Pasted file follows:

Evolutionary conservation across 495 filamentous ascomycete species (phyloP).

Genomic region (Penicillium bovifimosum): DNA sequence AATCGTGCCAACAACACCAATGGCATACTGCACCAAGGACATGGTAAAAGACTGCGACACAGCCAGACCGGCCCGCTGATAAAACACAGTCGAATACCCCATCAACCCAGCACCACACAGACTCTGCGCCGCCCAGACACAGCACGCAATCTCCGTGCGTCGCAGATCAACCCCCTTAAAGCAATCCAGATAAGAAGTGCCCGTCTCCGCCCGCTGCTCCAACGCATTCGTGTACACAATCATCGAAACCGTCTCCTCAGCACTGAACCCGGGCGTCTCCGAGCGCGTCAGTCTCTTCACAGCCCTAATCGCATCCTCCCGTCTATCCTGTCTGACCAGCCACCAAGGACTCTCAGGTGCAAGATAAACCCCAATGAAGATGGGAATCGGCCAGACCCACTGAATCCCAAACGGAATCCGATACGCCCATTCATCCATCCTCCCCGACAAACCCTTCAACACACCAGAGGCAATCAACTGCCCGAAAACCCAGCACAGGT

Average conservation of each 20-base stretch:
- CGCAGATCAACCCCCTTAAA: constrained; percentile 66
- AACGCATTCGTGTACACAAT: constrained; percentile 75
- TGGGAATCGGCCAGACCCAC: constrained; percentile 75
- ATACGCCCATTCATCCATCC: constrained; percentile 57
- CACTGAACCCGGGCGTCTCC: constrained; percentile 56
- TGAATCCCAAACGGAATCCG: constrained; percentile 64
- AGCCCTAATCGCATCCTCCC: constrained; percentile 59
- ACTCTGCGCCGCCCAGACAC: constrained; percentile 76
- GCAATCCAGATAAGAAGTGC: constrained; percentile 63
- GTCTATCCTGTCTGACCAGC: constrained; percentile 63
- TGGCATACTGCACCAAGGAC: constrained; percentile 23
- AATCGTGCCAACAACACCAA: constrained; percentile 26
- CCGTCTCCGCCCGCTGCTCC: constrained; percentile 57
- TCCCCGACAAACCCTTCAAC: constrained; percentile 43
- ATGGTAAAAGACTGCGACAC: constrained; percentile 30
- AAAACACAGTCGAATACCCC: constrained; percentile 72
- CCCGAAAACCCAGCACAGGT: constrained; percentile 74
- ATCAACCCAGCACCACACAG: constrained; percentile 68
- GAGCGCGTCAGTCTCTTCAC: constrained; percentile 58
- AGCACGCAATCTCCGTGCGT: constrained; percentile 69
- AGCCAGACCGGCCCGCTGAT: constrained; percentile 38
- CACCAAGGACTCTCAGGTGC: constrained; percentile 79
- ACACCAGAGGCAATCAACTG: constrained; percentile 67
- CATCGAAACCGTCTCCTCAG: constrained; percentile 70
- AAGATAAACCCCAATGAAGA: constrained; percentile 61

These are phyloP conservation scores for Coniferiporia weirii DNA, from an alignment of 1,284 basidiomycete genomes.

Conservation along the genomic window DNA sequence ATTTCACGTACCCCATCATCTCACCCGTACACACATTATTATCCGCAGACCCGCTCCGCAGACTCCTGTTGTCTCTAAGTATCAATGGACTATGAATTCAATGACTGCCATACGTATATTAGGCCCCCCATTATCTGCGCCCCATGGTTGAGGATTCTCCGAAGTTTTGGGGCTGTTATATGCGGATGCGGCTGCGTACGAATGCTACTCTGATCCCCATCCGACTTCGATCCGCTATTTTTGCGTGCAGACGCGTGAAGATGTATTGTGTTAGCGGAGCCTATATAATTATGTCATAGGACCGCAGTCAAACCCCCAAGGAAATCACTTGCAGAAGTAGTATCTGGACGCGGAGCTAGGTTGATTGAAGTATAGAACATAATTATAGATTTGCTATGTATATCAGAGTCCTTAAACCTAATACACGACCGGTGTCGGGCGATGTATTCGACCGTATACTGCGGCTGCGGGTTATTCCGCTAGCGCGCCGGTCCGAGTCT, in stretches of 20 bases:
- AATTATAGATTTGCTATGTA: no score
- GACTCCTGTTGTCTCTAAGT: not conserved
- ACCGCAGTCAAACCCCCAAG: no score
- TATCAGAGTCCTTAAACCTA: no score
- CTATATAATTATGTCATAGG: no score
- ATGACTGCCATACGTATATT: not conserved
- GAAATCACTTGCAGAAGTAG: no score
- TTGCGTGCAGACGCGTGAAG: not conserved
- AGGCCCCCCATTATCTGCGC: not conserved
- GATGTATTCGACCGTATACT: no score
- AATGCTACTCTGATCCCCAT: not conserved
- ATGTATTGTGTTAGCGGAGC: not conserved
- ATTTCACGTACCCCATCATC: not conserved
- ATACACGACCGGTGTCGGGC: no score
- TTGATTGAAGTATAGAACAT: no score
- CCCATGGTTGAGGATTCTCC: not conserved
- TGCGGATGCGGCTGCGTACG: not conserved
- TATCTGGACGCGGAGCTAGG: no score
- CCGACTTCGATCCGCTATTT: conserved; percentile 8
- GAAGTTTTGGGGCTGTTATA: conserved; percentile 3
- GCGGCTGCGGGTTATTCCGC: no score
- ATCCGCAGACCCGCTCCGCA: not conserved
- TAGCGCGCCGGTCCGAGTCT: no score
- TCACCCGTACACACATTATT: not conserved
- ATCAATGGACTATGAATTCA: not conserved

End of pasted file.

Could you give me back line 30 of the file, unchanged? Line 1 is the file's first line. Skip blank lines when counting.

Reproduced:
Conservation along the genomic window DNA sequence ATTTCACGTACCCCATCATCTCACCCGTACACACATTATTATCCGCAGACCCGCTCCGCAGACTCCTGTTGTCTCTAAGTATCAATGGACTATGAATTCAATGACTGCCATACGTATATTAGGCCCCCCATTATCTGCGCCCCATGGTTGAGGATTCTCCGAAGTTTTGGGGCTGTTATATGCGGATGCGGCTGCGTACGAATGCTACTCTGATCCCCATCCGACTTCGATCCGCTATTTTTGCGTGCAGACGCGTGAAGATGTATTGTGTTAGCGGAGCCTATATAATTATGTCATAGGACCGCAGTCAAACCCCCAAGGAAATCACTTGCAGAAGTAGTATCTGGACGCGGAGCTAGGTTGATTGAAGTATAGAACATAATTATAGATTTGCTATGTATATCAGAGTCCTTAAACCTAATACACGACCGGTGTCGGGCGATGTATTCGACCGTATACTGCGGCTGCGGGTTATTCCGCTAGCGCGCCGGTCCGAGTCT, in stretches of 20 bases: